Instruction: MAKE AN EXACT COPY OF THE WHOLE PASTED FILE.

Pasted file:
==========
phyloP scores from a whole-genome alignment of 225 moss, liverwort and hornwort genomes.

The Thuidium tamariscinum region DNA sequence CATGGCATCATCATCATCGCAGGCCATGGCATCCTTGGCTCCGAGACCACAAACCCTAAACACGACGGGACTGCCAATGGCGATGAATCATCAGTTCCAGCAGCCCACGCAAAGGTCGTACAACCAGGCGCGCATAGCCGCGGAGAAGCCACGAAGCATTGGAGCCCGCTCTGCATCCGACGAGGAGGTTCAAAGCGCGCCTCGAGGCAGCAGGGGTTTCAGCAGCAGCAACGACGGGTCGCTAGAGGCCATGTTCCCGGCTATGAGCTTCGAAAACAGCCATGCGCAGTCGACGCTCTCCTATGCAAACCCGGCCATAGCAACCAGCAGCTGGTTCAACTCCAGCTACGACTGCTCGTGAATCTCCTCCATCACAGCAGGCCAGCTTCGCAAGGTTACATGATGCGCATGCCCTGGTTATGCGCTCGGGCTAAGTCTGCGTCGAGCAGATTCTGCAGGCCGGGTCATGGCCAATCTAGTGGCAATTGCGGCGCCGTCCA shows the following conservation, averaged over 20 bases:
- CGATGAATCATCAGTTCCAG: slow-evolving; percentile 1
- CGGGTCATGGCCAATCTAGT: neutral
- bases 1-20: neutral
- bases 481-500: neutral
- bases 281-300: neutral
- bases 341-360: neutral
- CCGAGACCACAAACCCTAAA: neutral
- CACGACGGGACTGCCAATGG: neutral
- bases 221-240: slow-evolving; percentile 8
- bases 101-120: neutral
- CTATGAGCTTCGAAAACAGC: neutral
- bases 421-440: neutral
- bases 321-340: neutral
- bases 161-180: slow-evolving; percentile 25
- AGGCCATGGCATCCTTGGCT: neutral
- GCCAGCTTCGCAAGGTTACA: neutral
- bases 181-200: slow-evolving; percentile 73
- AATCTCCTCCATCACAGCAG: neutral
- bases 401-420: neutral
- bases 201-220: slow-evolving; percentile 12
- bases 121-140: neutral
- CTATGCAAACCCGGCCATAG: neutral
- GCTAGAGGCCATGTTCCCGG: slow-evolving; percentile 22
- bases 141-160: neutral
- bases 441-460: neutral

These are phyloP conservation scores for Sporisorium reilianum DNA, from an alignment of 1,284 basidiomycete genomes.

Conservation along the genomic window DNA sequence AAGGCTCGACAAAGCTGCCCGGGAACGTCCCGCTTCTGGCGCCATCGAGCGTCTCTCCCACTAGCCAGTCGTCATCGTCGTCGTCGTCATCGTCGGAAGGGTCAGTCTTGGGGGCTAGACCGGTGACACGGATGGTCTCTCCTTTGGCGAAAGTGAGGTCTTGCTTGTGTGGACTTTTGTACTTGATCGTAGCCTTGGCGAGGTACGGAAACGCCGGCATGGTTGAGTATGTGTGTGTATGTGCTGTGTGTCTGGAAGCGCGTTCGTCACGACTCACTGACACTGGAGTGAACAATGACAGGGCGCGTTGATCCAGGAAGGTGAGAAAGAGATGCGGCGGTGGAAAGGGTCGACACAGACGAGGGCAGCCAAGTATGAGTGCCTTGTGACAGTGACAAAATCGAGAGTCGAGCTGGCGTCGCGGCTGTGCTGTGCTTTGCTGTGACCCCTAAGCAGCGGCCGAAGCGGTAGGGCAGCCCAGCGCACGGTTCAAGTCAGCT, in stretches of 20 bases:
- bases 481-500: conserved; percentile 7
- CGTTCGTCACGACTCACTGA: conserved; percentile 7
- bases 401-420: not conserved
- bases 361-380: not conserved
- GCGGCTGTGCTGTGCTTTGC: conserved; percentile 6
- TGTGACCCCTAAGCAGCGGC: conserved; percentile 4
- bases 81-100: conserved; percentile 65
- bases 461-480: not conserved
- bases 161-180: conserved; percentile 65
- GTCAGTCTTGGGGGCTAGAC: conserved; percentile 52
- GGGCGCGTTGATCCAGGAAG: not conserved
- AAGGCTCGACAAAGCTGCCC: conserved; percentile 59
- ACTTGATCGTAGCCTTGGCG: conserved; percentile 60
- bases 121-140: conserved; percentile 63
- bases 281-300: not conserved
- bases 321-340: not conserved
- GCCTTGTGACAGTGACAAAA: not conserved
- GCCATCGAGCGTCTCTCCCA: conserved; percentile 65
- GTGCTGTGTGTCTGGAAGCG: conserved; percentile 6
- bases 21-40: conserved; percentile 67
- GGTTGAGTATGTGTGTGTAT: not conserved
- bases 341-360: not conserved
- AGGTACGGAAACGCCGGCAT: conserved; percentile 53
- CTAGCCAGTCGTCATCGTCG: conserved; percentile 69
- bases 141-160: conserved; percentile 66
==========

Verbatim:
phyloP scores from a whole-genome alignment of 225 moss, liverwort and hornwort genomes.

The Thuidium tamariscinum region DNA sequence CATGGCATCATCATCATCGCAGGCCATGGCATCCTTGGCTCCGAGACCACAAACCCTAAACACGACGGGACTGCCAATGGCGATGAATCATCAGTTCCAGCAGCCCACGCAAAGGTCGTACAACCAGGCGCGCATAGCCGCGGAGAAGCCACGAAGCATTGGAGCCCGCTCTGCATCCGACGAGGAGGTTCAAAGCGCGCCTCGAGGCAGCAGGGGTTTCAGCAGCAGCAACGACGGGTCGCTAGAGGCCATGTTCCCGGCTATGAGCTTCGAAAACAGCCATGCGCAGTCGACGCTCTCCTATGCAAACCCGGCCATAGCAACCAGCAGCTGGTTCAACTCCAGCTACGACTGCTCGTGAATCTCCTCCATCACAGCAGGCCAGCTTCGCAAGGTTACATGATGCGCATGCCCTGGTTATGCGCTCGGGCTAAGTCTGCGTCGAGCAGATTCTGCAGGCCGGGTCATGGCCAATCTAGTGGCAATTGCGGCGCCGTCCA shows the following conservation, averaged over 20 bases:
- CGATGAATCATCAGTTCCAG: slow-evolving; percentile 1
- CGGGTCATGGCCAATCTAGT: neutral
- bases 1-20: neutral
- bases 481-500: neutral
- bases 281-300: neutral
- bases 341-360: neutral
- CCGAGACCACAAACCCTAAA: neutral
- CACGACGGGACTGCCAATGG: neutral
- bases 221-240: slow-evolving; percentile 8
- bases 101-120: neutral
- CTATGAGCTTCGAAAACAGC: neutral
- bases 421-440: neutral
- bases 321-340: neutral
- bases 161-180: slow-evolving; percentile 25
- AGGCCATGGCATCCTTGGCT: neutral
- GCCAGCTTCGCAAGGTTACA: neutral
- bases 181-200: slow-evolving; percentile 73
- AATCTCCTCCATCACAGCAG: neutral
- bases 401-420: neutral
- bases 201-220: slow-evolving; percentile 12
- bases 121-140: neutral
- CTATGCAAACCCGGCCATAG: neutral
- GCTAGAGGCCATGTTCCCGG: slow-evolving; percentile 22
- bases 141-160: neutral
- bases 441-460: neutral

These are phyloP conservation scores for Sporisorium reilianum DNA, from an alignment of 1,284 basidiomycete genomes.

Conservation along the genomic window DNA sequence AAGGCTCGACAAAGCTGCCCGGGAACGTCCCGCTTCTGGCGCCATCGAGCGTCTCTCCCACTAGCCAGTCGTCATCGTCGTCGTCGTCATCGTCGGAAGGGTCAGTCTTGGGGGCTAGACCGGTGACACGGATGGTCTCTCCTTTGGCGAAAGTGAGGTCTTGCTTGTGTGGACTTTTGTACTTGATCGTAGCCTTGGCGAGGTACGGAAACGCCGGCATGGTTGAGTATGTGTGTGTATGTGCTGTGTGTCTGGAAGCGCGTTCGTCACGACTCACTGACACTGGAGTGAACAATGACAGGGCGCGTTGATCCAGGAAGGTGAGAAAGAGATGCGGCGGTGGAAAGGGTCGACACAGACGAGGGCAGCCAAGTATGAGTGCCTTGTGACAGTGACAAAATCGAGAGTCGAGCTGGCGTCGCGGCTGTGCTGTGCTTTGCTGTGACCCCTAAGCAGCGGCCGAAGCGGTAGGGCAGCCCAGCGCACGGTTCAAGTCAGCT, in stretches of 20 bases:
- bases 481-500: conserved; percentile 7
- CGTTCGTCACGACTCACTGA: conserved; percentile 7
- bases 401-420: not conserved
- bases 361-380: not conserved
- GCGGCTGTGCTGTGCTTTGC: conserved; percentile 6
- TGTGACCCCTAAGCAGCGGC: conserved; percentile 4
- bases 81-100: conserved; percentile 65
- bases 461-480: not conserved
- bases 161-180: conserved; percentile 65
- GTCAGTCTTGGGGGCTAGAC: conserved; percentile 52
- GGGCGCGTTGATCCAGGAAG: not conserved
- AAGGCTCGACAAAGCTGCCC: conserved; percentile 59
- ACTTGATCGTAGCCTTGGCG: conserved; percentile 60
- bases 121-140: conserved; percentile 63
- bases 281-300: not conserved
- bases 321-340: not conserved
- GCCTTGTGACAGTGACAAAA: not conserved
- GCCATCGAGCGTCTCTCCCA: conserved; percentile 65
- GTGCTGTGTGTCTGGAAGCG: conserved; percentile 6
- bases 21-40: conserved; percentile 67
- GGTTGAGTATGTGTGTGTAT: not conserved
- bases 341-360: not conserved
- AGGTACGGAAACGCCGGCAT: conserved; percentile 53
- CTAGCCAGTCGTCATCGTCG: conserved; percentile 69
- bases 141-160: conserved; percentile 66